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1st time travler outside US. Money advise

purchase euros & how much? Before departure. What east coast bank? ATM card - is 1(bank card) better than another? Munich for 2days then off to farm & countryside. Then to Austria & Back.
Money & What to expect would be appreciated.

Posted by
9110 posts

' . . . . and that's running about $160' which is real close to $126.43

Posted by
8767 posts

According to the currency converter I used, 100€ = $126.32. You can buy euros from major banks before you go, but they will charge extra. I head for a bank ATM at my arrival airport and get my euros there. Most credit unions do not charge an exchange fee using their debit cards. Ideally you will take two debit cards from different accounts and a credit card or two. If one card doesn't work you will have other options. Be sure to notify banks and credit card issuers when and where you are traveling. You can also request that your daily limit for your debit card be increased.

Posted by
21709 posts

.....ATM card - is 1(bank card) better than another? ..... Yes - can be huge differences. ALL fees charged to use an ATM card are determined by the card issuer. Fees for using debit cards at an ATM in Europe can range from 0 to 3 or 4% and sometimes a withdraw fee of 1 to 5 dollars is added. Call your debit card issuer and ask what the fee structure is.

Posted by
18301 posts

If you had ordered 100€ today from Wells Fargo, it would have cost you $132.87. For orders under $1000, Wells Fargo also charges $15 shipping, so the total cost would be $147.87. That's less than $22 more than the Interbank rate of $126.32/€, and, most people won't pay just $126.32/€ at an ATM over there. People using a major bank's card at an ATM over there will probably pay something like $135 (3% + $5), so they would only be paying only about $13 more by getting Euro over here. I live close to a major Wells Fargo branch, so I could drop in and get 100€ for $132.87, but I don't have to. Every time I come back from Europe, I bring back enough Euro to start my next trip.

Posted by
11450 posts

Ralph what on earth does age have to do with the ability to use a currency converter or do simple math, are you implying that younger folks have problems with those functions?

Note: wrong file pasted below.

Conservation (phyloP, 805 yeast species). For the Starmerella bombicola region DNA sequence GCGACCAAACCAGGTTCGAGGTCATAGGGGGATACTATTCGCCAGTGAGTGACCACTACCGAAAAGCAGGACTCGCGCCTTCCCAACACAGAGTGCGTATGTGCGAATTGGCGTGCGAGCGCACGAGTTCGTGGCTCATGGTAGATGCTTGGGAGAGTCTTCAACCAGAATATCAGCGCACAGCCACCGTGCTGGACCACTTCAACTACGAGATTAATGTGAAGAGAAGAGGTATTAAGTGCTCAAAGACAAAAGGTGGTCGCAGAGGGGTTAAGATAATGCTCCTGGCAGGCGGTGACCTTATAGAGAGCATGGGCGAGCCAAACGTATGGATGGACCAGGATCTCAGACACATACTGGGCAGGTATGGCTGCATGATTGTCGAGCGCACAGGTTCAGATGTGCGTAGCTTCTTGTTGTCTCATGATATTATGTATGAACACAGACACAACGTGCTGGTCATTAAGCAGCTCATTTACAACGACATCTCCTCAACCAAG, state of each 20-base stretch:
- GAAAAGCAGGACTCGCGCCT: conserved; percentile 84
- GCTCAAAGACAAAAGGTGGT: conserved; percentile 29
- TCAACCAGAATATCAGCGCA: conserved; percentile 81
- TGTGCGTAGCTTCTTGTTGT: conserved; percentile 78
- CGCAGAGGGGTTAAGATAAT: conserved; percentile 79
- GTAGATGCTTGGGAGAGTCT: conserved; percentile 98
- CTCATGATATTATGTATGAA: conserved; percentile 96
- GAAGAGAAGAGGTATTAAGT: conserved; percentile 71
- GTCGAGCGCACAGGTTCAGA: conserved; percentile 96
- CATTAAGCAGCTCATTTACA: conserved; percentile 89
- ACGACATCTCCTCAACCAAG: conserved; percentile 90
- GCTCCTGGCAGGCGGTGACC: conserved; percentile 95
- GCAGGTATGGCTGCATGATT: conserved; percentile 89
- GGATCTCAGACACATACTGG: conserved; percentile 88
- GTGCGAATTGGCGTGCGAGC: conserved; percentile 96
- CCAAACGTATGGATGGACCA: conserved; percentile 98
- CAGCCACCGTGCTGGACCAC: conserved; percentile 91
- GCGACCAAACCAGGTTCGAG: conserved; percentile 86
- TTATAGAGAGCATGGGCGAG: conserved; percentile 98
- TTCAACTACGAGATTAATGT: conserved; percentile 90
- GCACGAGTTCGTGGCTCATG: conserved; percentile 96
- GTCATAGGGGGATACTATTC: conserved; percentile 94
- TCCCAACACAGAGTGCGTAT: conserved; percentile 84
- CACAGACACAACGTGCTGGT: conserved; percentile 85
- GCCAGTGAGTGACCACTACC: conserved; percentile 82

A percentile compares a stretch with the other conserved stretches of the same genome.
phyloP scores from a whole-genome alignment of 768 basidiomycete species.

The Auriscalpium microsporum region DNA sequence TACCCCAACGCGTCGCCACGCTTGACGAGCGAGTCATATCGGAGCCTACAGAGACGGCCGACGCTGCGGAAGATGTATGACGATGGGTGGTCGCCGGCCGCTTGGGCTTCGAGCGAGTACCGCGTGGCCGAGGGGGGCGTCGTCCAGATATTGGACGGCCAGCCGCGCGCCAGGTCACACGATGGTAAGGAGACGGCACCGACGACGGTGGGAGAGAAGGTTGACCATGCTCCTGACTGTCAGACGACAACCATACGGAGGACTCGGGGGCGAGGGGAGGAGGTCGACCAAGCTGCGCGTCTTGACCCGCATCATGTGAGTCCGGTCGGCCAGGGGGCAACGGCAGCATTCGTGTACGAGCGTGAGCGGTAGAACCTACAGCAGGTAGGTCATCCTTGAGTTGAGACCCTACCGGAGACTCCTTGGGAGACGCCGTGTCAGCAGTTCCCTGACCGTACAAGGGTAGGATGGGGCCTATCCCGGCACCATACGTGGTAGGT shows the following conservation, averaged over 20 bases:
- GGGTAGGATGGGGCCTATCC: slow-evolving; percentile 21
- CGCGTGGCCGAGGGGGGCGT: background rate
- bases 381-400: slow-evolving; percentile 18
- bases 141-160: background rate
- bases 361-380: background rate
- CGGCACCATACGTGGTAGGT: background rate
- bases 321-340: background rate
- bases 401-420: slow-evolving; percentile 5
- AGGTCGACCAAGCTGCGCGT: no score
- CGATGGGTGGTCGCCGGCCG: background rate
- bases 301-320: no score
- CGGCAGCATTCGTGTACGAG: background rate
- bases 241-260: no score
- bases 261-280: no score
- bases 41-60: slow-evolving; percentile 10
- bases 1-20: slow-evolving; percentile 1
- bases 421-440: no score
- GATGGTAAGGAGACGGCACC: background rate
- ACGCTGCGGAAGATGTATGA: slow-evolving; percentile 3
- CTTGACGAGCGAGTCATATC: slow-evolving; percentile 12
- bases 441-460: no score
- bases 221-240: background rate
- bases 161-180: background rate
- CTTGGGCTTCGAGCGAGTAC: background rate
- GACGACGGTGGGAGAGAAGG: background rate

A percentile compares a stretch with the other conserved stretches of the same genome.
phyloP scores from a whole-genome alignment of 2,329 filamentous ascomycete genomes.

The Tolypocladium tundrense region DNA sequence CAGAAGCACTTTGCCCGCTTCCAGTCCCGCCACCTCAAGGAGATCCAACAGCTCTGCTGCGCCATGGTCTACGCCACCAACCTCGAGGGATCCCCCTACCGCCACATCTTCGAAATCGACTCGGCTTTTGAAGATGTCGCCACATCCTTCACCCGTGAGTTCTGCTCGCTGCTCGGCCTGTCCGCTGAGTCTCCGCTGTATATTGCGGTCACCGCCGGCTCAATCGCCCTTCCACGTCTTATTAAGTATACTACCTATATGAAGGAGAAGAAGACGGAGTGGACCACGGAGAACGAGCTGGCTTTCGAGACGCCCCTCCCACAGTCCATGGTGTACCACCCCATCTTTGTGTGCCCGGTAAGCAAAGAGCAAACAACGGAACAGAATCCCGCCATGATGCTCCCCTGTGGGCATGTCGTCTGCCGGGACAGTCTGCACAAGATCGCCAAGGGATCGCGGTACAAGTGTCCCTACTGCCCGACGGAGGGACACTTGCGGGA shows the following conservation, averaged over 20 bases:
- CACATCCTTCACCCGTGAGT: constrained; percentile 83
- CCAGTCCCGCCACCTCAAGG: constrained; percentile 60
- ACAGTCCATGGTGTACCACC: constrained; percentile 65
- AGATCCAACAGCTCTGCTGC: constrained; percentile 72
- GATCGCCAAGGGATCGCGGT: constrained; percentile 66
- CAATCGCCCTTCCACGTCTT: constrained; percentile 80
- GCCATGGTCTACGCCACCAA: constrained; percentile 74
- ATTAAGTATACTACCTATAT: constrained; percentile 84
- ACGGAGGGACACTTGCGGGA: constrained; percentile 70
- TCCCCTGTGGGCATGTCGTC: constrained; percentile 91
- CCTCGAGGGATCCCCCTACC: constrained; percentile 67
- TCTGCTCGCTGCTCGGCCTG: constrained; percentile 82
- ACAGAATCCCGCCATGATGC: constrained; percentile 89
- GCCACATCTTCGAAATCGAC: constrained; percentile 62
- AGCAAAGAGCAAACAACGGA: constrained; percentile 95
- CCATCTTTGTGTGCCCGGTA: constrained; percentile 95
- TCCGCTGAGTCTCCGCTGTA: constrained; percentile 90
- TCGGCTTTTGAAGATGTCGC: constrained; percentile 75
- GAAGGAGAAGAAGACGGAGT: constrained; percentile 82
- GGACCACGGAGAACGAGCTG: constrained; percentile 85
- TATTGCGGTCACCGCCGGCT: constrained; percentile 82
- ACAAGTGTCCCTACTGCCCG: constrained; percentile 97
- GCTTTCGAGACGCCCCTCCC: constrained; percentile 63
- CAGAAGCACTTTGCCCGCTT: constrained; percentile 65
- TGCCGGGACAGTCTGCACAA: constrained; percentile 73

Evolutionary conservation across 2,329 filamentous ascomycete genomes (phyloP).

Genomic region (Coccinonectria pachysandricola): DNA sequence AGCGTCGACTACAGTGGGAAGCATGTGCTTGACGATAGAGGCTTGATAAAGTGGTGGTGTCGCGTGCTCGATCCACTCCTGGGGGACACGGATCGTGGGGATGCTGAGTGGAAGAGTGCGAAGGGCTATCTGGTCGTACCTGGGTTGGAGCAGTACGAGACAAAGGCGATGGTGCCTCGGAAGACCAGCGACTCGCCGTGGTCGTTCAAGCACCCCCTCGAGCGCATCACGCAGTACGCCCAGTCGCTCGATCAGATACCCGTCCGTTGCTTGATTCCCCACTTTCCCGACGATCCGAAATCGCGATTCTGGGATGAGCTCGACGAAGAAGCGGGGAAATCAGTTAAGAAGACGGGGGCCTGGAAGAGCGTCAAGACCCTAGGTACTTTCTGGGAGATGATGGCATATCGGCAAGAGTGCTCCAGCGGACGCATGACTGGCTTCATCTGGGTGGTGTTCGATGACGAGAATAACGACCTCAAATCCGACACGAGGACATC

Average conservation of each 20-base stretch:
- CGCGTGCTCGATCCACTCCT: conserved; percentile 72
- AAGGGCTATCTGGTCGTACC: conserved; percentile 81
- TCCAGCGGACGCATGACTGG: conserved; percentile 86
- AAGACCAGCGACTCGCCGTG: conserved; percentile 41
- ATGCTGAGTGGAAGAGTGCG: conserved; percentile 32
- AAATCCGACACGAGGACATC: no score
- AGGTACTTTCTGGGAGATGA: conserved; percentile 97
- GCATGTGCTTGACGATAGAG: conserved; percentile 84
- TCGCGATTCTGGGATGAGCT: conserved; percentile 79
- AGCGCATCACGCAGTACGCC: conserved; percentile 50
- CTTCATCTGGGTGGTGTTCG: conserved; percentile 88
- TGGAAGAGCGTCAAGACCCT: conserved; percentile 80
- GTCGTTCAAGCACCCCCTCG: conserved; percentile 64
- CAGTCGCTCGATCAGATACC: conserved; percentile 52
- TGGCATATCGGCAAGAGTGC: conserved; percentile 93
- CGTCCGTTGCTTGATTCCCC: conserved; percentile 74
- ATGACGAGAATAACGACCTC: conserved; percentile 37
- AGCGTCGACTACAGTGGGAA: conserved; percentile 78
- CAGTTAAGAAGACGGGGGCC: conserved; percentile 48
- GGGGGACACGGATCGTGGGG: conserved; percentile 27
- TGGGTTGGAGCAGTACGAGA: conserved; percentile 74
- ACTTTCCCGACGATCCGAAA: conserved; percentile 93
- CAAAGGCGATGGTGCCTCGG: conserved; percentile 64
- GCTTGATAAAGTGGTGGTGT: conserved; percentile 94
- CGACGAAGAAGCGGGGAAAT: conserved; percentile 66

Posted by
16761 posts

Cindy, I know can be a little scary for the first time not knowing what will happen if you've never done it before. The ATM machines work fine in Europe. As mentioned earlier, notify your bank of travel plans (and inquire of the fees). Many people feel more comfortable having 100 Euro in their pocket when they land, but I don't think it necessary (my personal choice). Go through the "Money/Comunication" section of the Graffiti Wall for tips on minimizing/reducing fees. If there is some type of massive communication failure that knocks out the ATM's, I'll break down and change cash at the ripoff foreign exchange booth. It still won't be as bad as paying $160 for 100 Euro. Oh, if you use a word as your PIN, bring along a cheat sheet with the letters of the American keypad on it. Most of the ATM machines don't have alphabet leters on the keypad, just numbers. I've known that to throw people for a loop.

Posted by
18301 posts

I'm sure if you looked around, you could find a foreign exchange booth over there selling Euro for $1.60/€, but, at just over $140 for 100€, Travelex is the most expensive I could find. Travelex operates some foreign exchange booths and has some ATMs at airports (I've heard at Heathrow). If you buy from them online, the minimum order is $250 and they charge $9.99 for shipping. For 180€, you'd pay $252.49 plus shipping, which comes out to $1.46/€. Avoid Travelex.

Posted by
5 posts

Ask your bank(s) whether they have agreements with any local banks. For example, Deutsche Bank does not charge for BofA ATM cards.